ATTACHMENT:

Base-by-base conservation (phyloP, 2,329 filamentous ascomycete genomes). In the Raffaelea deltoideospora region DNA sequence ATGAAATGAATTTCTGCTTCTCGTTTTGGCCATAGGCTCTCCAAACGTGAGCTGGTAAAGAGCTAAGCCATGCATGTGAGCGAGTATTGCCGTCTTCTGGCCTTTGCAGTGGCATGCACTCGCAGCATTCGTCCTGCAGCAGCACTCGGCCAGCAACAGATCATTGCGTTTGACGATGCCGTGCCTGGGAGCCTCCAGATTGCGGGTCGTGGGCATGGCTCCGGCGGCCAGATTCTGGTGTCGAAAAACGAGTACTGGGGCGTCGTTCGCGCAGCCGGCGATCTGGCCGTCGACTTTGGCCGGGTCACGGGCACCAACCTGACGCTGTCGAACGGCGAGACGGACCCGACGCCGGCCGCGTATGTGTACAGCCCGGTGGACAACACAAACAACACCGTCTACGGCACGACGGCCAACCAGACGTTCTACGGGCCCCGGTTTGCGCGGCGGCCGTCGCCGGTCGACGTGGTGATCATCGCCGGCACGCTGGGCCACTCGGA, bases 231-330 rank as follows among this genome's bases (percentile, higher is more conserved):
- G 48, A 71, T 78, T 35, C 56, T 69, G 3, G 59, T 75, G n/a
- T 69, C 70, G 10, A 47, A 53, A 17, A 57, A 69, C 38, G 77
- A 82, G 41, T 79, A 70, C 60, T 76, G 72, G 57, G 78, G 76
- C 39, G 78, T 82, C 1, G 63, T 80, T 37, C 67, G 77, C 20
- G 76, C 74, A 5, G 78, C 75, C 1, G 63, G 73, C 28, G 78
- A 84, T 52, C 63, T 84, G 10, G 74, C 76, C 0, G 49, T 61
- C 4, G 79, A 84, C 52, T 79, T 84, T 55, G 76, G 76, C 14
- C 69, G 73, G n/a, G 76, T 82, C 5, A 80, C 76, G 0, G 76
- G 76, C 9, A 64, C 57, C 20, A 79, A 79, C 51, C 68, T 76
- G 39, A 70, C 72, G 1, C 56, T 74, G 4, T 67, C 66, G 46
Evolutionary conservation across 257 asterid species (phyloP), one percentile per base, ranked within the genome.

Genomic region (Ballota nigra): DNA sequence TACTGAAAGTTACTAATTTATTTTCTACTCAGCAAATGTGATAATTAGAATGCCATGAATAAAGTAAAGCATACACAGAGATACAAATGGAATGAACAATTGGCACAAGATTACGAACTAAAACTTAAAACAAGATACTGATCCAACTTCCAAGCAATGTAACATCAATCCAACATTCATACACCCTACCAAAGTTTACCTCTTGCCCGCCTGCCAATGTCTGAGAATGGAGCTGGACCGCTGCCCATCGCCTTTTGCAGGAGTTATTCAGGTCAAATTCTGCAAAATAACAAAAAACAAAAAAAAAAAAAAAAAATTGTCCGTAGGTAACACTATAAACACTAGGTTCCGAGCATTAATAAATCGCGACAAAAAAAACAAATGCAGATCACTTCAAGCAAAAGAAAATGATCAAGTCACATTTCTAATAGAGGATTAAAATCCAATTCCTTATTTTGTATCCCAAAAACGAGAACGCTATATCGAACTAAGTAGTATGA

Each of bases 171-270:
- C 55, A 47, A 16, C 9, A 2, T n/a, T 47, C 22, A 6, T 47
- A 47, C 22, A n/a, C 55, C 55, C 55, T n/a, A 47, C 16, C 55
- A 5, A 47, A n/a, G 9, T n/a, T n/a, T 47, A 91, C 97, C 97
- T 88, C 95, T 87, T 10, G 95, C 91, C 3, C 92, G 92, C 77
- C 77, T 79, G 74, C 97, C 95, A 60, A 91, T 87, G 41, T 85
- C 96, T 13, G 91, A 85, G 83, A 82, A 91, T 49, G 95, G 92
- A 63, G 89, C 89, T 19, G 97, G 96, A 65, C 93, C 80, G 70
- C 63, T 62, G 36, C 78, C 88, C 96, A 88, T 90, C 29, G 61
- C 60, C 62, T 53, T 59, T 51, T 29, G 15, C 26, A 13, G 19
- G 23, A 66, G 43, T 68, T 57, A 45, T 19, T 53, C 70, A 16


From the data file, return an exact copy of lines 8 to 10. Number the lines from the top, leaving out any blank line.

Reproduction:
- C 4, G 79, A 84, C 52, T 79, T 84, T 55, G 76, G 76, C 14
- C 69, G 73, G n/a, G 76, T 82, C 5, A 80, C 76, G 0, G 76
- G 76, C 9, A 64, C 57, C 20, A 79, A 79, C 51, C 68, T 76